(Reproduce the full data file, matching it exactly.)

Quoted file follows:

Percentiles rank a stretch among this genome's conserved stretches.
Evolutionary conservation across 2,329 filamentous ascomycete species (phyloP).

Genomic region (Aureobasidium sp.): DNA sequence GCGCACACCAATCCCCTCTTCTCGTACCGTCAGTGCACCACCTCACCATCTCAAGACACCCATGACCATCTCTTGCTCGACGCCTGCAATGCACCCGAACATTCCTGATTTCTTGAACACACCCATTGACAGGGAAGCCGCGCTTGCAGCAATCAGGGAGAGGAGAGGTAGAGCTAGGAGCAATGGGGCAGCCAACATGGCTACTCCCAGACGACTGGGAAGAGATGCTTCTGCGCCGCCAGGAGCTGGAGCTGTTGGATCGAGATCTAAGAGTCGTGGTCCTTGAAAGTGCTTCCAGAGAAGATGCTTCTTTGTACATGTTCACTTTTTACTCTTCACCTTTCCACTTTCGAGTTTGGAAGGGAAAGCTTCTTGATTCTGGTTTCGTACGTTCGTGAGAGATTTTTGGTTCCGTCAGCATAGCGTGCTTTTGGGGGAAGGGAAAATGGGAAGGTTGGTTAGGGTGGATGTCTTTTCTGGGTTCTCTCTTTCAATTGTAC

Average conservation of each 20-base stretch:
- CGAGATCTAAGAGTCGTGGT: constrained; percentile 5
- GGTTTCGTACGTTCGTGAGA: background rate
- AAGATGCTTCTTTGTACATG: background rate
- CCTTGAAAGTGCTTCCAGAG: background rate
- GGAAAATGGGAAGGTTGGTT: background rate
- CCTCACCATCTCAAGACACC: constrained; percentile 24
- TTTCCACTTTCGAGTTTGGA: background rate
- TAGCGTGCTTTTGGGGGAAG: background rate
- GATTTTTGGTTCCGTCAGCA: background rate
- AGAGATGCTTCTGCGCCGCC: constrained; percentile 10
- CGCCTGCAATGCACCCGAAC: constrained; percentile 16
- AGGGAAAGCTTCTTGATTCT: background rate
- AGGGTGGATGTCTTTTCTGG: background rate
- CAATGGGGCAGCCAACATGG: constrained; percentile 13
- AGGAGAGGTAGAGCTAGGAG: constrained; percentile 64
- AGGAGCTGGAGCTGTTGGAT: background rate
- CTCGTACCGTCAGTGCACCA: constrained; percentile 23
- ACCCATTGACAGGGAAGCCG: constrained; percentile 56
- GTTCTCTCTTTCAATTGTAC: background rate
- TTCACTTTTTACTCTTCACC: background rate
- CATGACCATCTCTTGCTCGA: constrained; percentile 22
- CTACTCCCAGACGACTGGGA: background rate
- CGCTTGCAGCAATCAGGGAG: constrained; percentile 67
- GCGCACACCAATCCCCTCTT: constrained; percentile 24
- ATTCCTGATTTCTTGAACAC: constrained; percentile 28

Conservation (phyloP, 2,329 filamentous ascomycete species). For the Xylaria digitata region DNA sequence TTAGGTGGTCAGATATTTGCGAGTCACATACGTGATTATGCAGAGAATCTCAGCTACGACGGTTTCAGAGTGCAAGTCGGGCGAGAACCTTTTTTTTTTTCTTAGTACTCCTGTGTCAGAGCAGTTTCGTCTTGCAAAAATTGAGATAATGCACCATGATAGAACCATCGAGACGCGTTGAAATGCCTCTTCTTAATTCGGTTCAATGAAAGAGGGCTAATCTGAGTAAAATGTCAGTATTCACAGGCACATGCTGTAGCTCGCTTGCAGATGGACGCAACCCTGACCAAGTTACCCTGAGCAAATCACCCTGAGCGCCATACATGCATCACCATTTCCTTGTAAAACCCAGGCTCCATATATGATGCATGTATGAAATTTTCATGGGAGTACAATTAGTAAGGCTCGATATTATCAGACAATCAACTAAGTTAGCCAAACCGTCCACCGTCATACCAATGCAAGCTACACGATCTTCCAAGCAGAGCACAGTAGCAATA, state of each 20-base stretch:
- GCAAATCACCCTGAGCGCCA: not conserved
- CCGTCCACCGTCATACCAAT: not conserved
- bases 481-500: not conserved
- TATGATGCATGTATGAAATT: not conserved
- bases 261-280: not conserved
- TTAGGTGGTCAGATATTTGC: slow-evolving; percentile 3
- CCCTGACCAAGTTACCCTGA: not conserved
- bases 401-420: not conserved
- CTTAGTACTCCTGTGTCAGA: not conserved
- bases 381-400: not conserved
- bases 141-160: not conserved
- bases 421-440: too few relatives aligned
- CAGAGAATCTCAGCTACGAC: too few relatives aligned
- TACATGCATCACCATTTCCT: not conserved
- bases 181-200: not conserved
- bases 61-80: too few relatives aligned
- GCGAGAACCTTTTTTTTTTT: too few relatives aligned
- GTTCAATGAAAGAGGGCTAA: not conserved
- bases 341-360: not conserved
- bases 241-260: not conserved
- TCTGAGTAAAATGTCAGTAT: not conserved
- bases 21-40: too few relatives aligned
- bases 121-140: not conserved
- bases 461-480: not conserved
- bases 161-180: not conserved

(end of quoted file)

Percentiles rank a stretch among this genome's conserved stretches.
Evolutionary conservation across 2,329 filamentous ascomycete species (phyloP).

Genomic region (Aureobasidium sp.): DNA sequence GCGCACACCAATCCCCTCTTCTCGTACCGTCAGTGCACCACCTCACCATCTCAAGACACCCATGACCATCTCTTGCTCGACGCCTGCAATGCACCCGAACATTCCTGATTTCTTGAACACACCCATTGACAGGGAAGCCGCGCTTGCAGCAATCAGGGAGAGGAGAGGTAGAGCTAGGAGCAATGGGGCAGCCAACATGGCTACTCCCAGACGACTGGGAAGAGATGCTTCTGCGCCGCCAGGAGCTGGAGCTGTTGGATCGAGATCTAAGAGTCGTGGTCCTTGAAAGTGCTTCCAGAGAAGATGCTTCTTTGTACATGTTCACTTTTTACTCTTCACCTTTCCACTTTCGAGTTTGGAAGGGAAAGCTTCTTGATTCTGGTTTCGTACGTTCGTGAGAGATTTTTGGTTCCGTCAGCATAGCGTGCTTTTGGGGGAAGGGAAAATGGGAAGGTTGGTTAGGGTGGATGTCTTTTCTGGGTTCTCTCTTTCAATTGTAC

Average conservation of each 20-base stretch:
- CGAGATCTAAGAGTCGTGGT: constrained; percentile 5
- GGTTTCGTACGTTCGTGAGA: background rate
- AAGATGCTTCTTTGTACATG: background rate
- CCTTGAAAGTGCTTCCAGAG: background rate
- GGAAAATGGGAAGGTTGGTT: background rate
- CCTCACCATCTCAAGACACC: constrained; percentile 24
- TTTCCACTTTCGAGTTTGGA: background rate
- TAGCGTGCTTTTGGGGGAAG: background rate
- GATTTTTGGTTCCGTCAGCA: background rate
- AGAGATGCTTCTGCGCCGCC: constrained; percentile 10
- CGCCTGCAATGCACCCGAAC: constrained; percentile 16
- AGGGAAAGCTTCTTGATTCT: background rate
- AGGGTGGATGTCTTTTCTGG: background rate
- CAATGGGGCAGCCAACATGG: constrained; percentile 13
- AGGAGAGGTAGAGCTAGGAG: constrained; percentile 64
- AGGAGCTGGAGCTGTTGGAT: background rate
- CTCGTACCGTCAGTGCACCA: constrained; percentile 23
- ACCCATTGACAGGGAAGCCG: constrained; percentile 56
- GTTCTCTCTTTCAATTGTAC: background rate
- TTCACTTTTTACTCTTCACC: background rate
- CATGACCATCTCTTGCTCGA: constrained; percentile 22
- CTACTCCCAGACGACTGGGA: background rate
- CGCTTGCAGCAATCAGGGAG: constrained; percentile 67
- GCGCACACCAATCCCCTCTT: constrained; percentile 24
- ATTCCTGATTTCTTGAACAC: constrained; percentile 28

Conservation (phyloP, 2,329 filamentous ascomycete species). For the Xylaria digitata region DNA sequence TTAGGTGGTCAGATATTTGCGAGTCACATACGTGATTATGCAGAGAATCTCAGCTACGACGGTTTCAGAGTGCAAGTCGGGCGAGAACCTTTTTTTTTTTCTTAGTACTCCTGTGTCAGAGCAGTTTCGTCTTGCAAAAATTGAGATAATGCACCATGATAGAACCATCGAGACGCGTTGAAATGCCTCTTCTTAATTCGGTTCAATGAAAGAGGGCTAATCTGAGTAAAATGTCAGTATTCACAGGCACATGCTGTAGCTCGCTTGCAGATGGACGCAACCCTGACCAAGTTACCCTGAGCAAATCACCCTGAGCGCCATACATGCATCACCATTTCCTTGTAAAACCCAGGCTCCATATATGATGCATGTATGAAATTTTCATGGGAGTACAATTAGTAAGGCTCGATATTATCAGACAATCAACTAAGTTAGCCAAACCGTCCACCGTCATACCAATGCAAGCTACACGATCTTCCAAGCAGAGCACAGTAGCAATA, state of each 20-base stretch:
- GCAAATCACCCTGAGCGCCA: not conserved
- CCGTCCACCGTCATACCAAT: not conserved
- bases 481-500: not conserved
- TATGATGCATGTATGAAATT: not conserved
- bases 261-280: not conserved
- TTAGGTGGTCAGATATTTGC: slow-evolving; percentile 3
- CCCTGACCAAGTTACCCTGA: not conserved
- bases 401-420: not conserved
- CTTAGTACTCCTGTGTCAGA: not conserved
- bases 381-400: not conserved
- bases 141-160: not conserved
- bases 421-440: too few relatives aligned
- CAGAGAATCTCAGCTACGAC: too few relatives aligned
- TACATGCATCACCATTTCCT: not conserved
- bases 181-200: not conserved
- bases 61-80: too few relatives aligned
- GCGAGAACCTTTTTTTTTTT: too few relatives aligned
- GTTCAATGAAAGAGGGCTAA: not conserved
- bases 341-360: not conserved
- bases 241-260: not conserved
- TCTGAGTAAAATGTCAGTAT: not conserved
- bases 21-40: too few relatives aligned
- bases 121-140: not conserved
- bases 461-480: not conserved
- bases 161-180: not conserved